Shaping the Future of New Orleans

Election Night Highlights and the Importance of Voting

Edwin Buggage
Editor-in-Chief Data News Weekly

Citizens Get Out to Vote
Last week voters went to the polls to cast their ballots in the primary election. While turnout was low, with less than one-third of the city’s eligible voters getting to the polls. Based on the results of the election, and those making the run-off, the City government will look quite different. What does this mean for New Orleans? It is only time that will tell, but it is important that citizens become more engaged, because whether one casts a ballot or not, the policies enacted effects them directly, and their quality of life.

Four More Years
In one most watched race, Incumbent New Orleans Mayor LaToya Cantrell cruised to a second term winning 65 percent of the vote among just 75,325 ballots cast. Following her win Cantrell, vowed to continue her fight for equity, and empowering more of the people of New Orleans.
Also, on this night City Council Member at Large, Helena Moreno, easily sailed to victory, as well as longtime Assessor Errol Williams and City Council District A incumbent Joe Giarrusso III, will serve another term.

A New Direction for the City Council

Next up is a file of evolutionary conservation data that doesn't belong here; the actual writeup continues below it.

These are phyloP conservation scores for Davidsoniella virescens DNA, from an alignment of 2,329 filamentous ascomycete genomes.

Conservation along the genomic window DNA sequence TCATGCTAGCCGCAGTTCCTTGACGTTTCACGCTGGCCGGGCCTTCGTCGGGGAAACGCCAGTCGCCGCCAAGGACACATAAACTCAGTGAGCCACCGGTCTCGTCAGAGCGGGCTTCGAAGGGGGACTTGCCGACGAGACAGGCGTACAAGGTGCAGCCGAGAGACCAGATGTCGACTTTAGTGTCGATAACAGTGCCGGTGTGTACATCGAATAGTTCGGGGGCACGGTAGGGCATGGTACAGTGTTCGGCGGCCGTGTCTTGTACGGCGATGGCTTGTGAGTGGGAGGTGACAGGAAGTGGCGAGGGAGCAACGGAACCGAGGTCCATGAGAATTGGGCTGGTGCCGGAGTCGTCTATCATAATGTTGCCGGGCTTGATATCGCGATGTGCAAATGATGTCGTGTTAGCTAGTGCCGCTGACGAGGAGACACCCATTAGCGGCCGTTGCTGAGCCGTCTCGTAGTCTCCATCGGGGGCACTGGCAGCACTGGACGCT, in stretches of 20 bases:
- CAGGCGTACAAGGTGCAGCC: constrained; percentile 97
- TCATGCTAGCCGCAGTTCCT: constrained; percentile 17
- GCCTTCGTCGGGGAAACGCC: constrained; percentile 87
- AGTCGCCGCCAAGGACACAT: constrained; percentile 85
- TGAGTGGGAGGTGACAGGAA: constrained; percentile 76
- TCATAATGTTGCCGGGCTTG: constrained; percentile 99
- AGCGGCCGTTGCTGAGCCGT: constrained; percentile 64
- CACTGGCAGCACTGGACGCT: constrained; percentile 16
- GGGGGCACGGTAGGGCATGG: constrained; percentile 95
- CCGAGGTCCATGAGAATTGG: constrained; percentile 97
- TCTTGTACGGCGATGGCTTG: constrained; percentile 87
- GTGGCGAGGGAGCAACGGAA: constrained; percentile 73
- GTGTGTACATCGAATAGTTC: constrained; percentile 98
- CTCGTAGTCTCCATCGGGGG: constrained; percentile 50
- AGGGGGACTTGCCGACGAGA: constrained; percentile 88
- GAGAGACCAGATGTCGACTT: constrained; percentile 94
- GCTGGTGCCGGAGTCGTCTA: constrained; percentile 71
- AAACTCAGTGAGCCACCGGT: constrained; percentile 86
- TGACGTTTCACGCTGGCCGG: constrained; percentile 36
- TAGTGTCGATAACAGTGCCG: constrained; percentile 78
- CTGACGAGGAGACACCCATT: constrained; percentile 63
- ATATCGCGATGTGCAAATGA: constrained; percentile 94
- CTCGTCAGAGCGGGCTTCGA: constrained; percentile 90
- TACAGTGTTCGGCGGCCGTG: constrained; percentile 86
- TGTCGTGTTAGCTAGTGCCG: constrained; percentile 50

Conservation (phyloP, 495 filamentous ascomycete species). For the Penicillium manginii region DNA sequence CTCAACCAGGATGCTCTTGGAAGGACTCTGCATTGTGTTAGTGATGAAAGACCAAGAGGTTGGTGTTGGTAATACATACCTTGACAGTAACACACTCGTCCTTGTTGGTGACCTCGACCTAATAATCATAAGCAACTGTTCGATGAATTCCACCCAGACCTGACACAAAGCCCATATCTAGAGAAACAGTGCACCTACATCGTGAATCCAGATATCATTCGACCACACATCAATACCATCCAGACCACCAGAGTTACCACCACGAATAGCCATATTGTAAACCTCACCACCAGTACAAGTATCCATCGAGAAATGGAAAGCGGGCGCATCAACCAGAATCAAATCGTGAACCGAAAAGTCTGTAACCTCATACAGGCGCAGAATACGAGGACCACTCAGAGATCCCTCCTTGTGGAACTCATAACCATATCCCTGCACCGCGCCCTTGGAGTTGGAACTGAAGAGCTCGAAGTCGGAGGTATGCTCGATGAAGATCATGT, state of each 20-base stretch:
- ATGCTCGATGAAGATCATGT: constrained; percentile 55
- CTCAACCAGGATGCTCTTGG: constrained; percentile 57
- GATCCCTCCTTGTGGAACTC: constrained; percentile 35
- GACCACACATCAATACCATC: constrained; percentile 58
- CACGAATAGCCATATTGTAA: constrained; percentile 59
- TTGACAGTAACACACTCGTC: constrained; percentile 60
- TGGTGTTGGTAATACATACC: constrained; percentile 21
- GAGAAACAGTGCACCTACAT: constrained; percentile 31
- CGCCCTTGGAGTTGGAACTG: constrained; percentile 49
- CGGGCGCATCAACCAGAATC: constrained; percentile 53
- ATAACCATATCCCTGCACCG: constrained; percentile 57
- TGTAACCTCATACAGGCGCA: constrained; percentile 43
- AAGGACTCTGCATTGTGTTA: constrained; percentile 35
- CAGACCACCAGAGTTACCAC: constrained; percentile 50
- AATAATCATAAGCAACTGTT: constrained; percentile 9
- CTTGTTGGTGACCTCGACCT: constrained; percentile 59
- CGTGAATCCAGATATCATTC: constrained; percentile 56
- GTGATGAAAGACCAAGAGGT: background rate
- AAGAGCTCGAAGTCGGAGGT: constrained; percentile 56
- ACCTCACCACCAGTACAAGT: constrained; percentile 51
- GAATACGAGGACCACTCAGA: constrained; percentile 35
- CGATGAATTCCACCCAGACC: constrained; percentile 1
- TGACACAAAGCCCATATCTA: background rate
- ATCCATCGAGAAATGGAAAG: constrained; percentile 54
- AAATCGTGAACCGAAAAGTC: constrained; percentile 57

In a race that was expected to be a run-off City Council Member Kristin Gisleson Palmer lost what had become a contentious race against former State Senator J.P. Morrell for the Division 2 Councilmember At-Large seat. Morrell ran as a reformer and spoke of his record of service that includes his leading role in crafting the legislation that changed the controversial Jim Crow era non-unanimous jury law. Morrell won 50 percent victory by a narrow margin of 481 votes. This race illustrates the importance of voting, and how it can affect the results, determining who the City elected leaders will be. During this election, the unofficial turnout for this race was just 27.4 percent of eligible voters, according to the Louisiana Secretary of State’s office.

Voting Matters
The run-off is on Dec. 11th with early voting is from November 27th thru December 4th, 2021. We are encouraging all to get out and vote. For in these crucial times for the City, low turnout is not an option. All voices need to be heard at the polls, and civic engagement is necessary to make the City the place it can be with opportunity, fairness, and equity for all regardless of their zip code.

We at Data News Weekly will continue our coverage of the election in upcoming editions. Giving you news that you can use to inform, educate, and inspire the citizens of New Orleans to have a hand in shaping the future of the City. Voting is one way that is possible.

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